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The Panties Were Flying In Boston,
This review is from: It's Time (Audio CD)
Apparently, a Boston cabbie sees and hears lots of things. One night, picking up a fare outside the Wang Theater, some women (of varied ages) got in and announced that they were wearing no longer wearing their panties. The reason? They had tossed them up on the stage adorned by Canadian sensation Michael Buble.
I heard this story on a recent trip to Boston, where I also heard this CD. Buble, I was told, is a dynamic and sexy singer, and he's got the everyman good looks and the stage moves (he's great with a microphone) to whip his public into a frenzy. His repetoire reflects a penchant for standards, old and new, and some experimentation. Buble is described sometimes as "middle of the road" and "smooth jazz," but I think he's more inventive and talented than those words imply to the jazz fan. This is a guy whose grandfather encouraged him to listen to vocalists of the 1940's and 1950's, and on his better songs this tradition is evident. His New York debut was in 2003 at the jazz-oriented Blue Note club, but he's been successful in more pop-oriented venues as well, notablyy in movies and TV.
Buble's choice (and most singers probably wish they had this problem) is whether to lean more towards jazz or pop, or to stray towards some flashy jazz/pop commercial fusion that fails his early promise. On his best songs his clear strong voice radiates superb phrasing and inventive dynamics--reigning in his vocal when you expect a punch (e.g., the dynamics on "You Don't Know Me By Now"). He gives a heartfelt performance on "A Foggy Day (in London Town)," and surprises with his rhythm and tone. Despite the frequent comparisons to Frank Sinatra and arranger Nelson Riddle, only "I've Got You Under My Skin" uses Riddle's score. It's a tribute, not an impersonation. He can sound like Sinatra at times, but it's not a slavish devotion. To me, the album's highlight is "The More I Want You," he tells the story with believable emotion, not just relying on that freshly groomed voice.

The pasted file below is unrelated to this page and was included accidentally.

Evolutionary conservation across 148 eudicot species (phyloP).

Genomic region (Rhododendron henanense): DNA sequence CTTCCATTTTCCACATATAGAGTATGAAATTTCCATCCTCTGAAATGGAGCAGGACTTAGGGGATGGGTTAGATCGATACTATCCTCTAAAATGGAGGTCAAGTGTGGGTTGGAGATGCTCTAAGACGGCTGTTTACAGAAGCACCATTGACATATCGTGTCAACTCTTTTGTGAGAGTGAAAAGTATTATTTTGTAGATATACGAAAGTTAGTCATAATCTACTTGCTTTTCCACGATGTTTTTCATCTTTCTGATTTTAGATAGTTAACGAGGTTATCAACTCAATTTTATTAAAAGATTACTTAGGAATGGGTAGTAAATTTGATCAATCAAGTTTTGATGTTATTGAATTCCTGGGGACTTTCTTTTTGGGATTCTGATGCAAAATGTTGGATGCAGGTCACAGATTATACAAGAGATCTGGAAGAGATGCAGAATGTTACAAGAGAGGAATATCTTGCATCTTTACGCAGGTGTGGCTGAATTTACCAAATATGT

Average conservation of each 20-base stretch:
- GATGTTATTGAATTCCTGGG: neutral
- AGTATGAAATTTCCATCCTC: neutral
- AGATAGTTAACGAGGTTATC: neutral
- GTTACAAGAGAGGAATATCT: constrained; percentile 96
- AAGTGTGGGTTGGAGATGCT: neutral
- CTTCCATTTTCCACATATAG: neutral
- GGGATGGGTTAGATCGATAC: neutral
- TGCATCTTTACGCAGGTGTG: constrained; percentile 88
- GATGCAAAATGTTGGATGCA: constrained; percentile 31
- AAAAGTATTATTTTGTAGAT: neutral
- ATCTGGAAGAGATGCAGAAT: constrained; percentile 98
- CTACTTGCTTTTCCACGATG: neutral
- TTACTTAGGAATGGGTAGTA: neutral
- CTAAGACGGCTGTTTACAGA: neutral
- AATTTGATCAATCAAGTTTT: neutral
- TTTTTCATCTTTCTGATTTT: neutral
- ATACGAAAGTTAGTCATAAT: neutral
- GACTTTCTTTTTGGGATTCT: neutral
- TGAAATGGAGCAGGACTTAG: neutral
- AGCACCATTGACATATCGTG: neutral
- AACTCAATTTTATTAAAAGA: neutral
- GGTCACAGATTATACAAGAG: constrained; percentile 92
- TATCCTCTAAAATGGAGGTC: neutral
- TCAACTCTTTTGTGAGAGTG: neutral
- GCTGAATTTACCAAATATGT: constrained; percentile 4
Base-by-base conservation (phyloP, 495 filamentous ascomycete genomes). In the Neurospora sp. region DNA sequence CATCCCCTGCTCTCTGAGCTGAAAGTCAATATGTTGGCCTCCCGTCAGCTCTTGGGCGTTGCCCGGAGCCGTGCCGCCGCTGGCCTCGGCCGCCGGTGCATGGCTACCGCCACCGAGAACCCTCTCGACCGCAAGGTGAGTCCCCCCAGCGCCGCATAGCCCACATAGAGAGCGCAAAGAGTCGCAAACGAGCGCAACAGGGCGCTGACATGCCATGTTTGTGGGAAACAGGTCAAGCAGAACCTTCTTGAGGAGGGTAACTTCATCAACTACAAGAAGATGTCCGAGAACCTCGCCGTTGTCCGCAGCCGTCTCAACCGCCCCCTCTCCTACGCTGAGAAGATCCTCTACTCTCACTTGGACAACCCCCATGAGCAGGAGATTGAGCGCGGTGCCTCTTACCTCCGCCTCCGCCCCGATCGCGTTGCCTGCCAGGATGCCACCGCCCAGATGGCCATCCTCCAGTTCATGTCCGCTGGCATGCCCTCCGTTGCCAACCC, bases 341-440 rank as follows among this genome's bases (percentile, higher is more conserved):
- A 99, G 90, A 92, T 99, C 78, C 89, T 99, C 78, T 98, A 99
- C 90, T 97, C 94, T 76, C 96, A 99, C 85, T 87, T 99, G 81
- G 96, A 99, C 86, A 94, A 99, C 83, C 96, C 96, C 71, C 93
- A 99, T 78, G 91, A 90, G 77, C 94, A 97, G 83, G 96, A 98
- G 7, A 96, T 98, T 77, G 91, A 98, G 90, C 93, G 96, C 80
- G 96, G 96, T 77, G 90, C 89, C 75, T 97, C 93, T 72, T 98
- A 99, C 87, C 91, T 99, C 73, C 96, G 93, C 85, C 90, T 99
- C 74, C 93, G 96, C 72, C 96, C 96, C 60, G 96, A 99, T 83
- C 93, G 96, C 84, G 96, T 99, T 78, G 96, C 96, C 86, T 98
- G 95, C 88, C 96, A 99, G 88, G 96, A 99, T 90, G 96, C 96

Yet, Buble clearly goes for some easy (some might say cheap) home runs, most notably on the undistinguished (except for the trumpet) "Song For You," and the crowd pleasing "Latin" rhythms injected into "Save the Last Dance For Me." There's also the obligatory duet, "Quando." The latter is pleasant enough, he and Furtado curve around each other's voices, but a listener won't develop a longterm romance with it. Similarly, on the opening "Feelin' Good," he does a faithful reproduction of a brassy Las Vegas crowd pleaser, but its appeal is limited--you appreciate that he knows the tricks, but he's not adding much new.
However, Buble's talent and musical savvy is just too deep, because he also hits you with interesting versions of "Can't Buy Me Love," playing with the tempo, and "How Sweet It Is," where his nicely messy voice mixes it up with some startlingly fresh blues guitar, harmonica, and organ. Although his one original number is somewhat disappointing, Buble's musicianship, originality, and appreciation of the total sound blow away most of his competition. He knows enough to let the instruments stand out, and his accompaniment is excellent, especially on bass and the trumpet and guitar solos. Overall, the youthful Mr. Buble has too much of a young man's voice; the timbre and shadings haven't had enough cooking time yet; however, this heartthrob has the potential for a longterm musical relationship, not just a one-night fling.